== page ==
Sept. 21 was billed as a preview, and that changed ending
had been added just a few hours earlier. The audience that
night was largely an invited one consisting of those whod
donated money or set pieces or props, who stayed for an
animated talkback session afterwards. After they all left,
I chatted candidly with Bellwood and Pilot. So, not a distanced
review, this. Im an avowed Steve Bellwod supporter,
intrigued by a production process. Thats where Im
Specials has been carefully dramaturged right down to its
subtitle. Its being billed as A New American
Play, to stress the allegorical and metaphorical aspects
of the play. The play posits an academically inclined unmarried
couple (Dianes a professor, Toms a high school
teacher) on a road trip against an earthier, newly married
couple (Ivans in a special military service and deployed
to Afghanistan a lot; Ruths an ex-stripper).
could shorthand The Specials by comparing it to two Edward
Albee plays. Its got the feuding-lovers aspect of
Whos Afraid of Virginia Woolf and the lingering-menace
feel of The Zoo Story. The couples barely know each other
when Tom and Diane arrive to stay over at Ivan and Ruths
house. Soon enough, they know each other a little too well.
(Bellwood denies any conscious influence of Albees
work on his own.)
script goes meta in how it depicts an encroaching
violent behavior, moral breakdown, reckless passions and
desperate desire for stability among its characters. Its
very much a 21st century play about scattered dreams and
dashed hopes and uncertain futures and defensive posturing.
its been wisely cast so one couple is not appreciably
older or more attractive than the other. Other than the
physically imposing bluster the bulky, bald-headed Daniel
White brings to Ivan, you can imagine the actors being almost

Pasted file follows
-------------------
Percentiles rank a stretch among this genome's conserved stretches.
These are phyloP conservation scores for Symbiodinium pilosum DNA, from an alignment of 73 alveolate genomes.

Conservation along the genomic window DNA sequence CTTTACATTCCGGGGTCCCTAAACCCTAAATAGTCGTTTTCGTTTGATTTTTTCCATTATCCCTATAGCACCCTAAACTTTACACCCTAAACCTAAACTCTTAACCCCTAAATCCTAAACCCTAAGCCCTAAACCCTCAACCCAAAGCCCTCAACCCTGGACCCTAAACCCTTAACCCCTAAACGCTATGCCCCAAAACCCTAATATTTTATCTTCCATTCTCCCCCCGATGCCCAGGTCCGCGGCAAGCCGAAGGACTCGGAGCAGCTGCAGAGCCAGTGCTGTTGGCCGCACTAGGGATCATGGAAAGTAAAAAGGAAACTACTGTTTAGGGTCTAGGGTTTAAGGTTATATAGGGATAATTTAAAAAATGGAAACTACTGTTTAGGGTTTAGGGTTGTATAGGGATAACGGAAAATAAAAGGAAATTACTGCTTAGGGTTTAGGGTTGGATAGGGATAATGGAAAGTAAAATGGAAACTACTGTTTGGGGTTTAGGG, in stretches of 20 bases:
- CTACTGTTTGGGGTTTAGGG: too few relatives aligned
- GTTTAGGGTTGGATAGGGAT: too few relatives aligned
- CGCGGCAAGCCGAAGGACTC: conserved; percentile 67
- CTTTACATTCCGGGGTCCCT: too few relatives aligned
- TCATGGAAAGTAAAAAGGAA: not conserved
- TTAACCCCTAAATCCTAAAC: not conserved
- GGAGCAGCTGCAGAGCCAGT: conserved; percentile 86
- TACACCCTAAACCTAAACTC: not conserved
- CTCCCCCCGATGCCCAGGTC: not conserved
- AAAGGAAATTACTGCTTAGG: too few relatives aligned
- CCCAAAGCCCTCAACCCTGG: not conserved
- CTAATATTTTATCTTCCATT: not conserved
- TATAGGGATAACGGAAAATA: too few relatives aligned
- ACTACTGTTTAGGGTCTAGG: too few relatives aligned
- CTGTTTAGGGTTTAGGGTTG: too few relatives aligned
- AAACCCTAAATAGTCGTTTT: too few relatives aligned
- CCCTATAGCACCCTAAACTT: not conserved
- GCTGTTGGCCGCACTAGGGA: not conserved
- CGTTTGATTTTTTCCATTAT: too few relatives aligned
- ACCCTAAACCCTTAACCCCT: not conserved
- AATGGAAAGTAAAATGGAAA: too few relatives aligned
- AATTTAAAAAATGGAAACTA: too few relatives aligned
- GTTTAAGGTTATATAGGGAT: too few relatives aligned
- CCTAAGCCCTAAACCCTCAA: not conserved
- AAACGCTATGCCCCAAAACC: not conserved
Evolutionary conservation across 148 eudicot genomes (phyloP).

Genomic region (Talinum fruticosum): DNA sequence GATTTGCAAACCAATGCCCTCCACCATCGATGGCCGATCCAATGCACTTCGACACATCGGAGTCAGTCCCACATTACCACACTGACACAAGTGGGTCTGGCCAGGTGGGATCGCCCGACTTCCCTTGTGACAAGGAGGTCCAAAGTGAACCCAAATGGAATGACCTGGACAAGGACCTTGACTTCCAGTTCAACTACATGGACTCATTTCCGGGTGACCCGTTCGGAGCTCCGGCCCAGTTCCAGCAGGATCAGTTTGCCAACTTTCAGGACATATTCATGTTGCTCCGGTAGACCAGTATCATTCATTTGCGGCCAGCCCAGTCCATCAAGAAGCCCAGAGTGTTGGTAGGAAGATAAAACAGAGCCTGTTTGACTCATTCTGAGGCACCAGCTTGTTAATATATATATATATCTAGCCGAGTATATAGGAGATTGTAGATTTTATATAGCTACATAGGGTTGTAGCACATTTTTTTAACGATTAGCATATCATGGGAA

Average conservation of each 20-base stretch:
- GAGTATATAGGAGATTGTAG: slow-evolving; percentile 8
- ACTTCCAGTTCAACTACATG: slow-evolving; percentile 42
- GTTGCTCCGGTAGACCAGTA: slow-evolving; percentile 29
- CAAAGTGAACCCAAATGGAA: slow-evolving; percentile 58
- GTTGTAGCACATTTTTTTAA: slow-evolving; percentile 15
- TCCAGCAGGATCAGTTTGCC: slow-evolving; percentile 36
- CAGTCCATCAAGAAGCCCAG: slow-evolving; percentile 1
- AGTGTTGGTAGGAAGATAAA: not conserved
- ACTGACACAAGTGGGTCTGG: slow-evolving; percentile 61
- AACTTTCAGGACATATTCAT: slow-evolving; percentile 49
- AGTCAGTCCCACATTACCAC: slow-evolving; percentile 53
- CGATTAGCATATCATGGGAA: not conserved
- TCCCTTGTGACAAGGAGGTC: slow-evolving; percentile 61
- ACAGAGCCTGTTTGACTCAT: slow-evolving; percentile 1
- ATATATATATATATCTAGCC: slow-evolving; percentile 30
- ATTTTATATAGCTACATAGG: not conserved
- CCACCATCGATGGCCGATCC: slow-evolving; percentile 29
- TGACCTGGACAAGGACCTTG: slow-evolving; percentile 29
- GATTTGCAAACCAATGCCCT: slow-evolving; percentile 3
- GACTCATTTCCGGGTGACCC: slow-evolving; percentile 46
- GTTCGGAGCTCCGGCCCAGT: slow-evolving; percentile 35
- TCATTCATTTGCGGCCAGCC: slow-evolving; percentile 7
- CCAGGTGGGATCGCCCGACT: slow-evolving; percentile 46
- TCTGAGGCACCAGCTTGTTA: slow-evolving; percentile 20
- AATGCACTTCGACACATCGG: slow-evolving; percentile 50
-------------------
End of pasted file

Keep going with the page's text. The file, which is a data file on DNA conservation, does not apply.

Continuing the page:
interchangeable, though the roles arent. Diane (Mariah
Sage, of the Theater Four ensemble) is poised and imperious.
Ruth (New York actor Irina Kaplan) is loose and needy. Tom
(James Leaf) is like a somber Woody Allen, commenting wryly
on events which nonetheless are terrifying to him. And Whites
Ivan is the lumbering wild card at the center of the piece.
Does being a war veteran make him a stoic realist, or just
psychotic? Does he have a disciplined, caring program in
place for dealing with Ruths emotional problems (and
his own), or is this domestic abuse? Youve been
dealt a good hand, Ruthie, the poker-playing Ivan
decrees. Stick with it.
play has four characters, but most of the scenes involve
just two people at a time, in various combinations. Sparks
fly, but not from the directions you think they will. The
action is kept lively with Halloween masks, brandished firearms,
a mystery object Ruthie keeps in the kitchen, andbig
reveal at the end of the first acta whole second set
piece, just when you think the whole show is confined to
Ruthie and Ivans living room.
harrowing, yet regularly amusing and entertaining, drama
takes a special balance of talents, and this production
has been able to assemble them. The actors have worked hard
to find the rhythms in Bellwoods play, which ranges
from frequent cursing to a languid explication of Edward
Lears nonsense verse The Jumblies. The direction and
design opens up what could be a claustrophic piece and allows
it not just to breathe but to express grander themes.
company also continues to probe and rewrite and rehearse
and investigate, in hopes that The Specials can move on
to other productions. It fully deserves to. For now, it
most deeply requires the support of New Haven theatergoers.
This is a theater troupe that is bravely trying something
new and challenging. They also are craving input. There
are three opportunities left to catch this special staging
of The Specials. Make a special effort.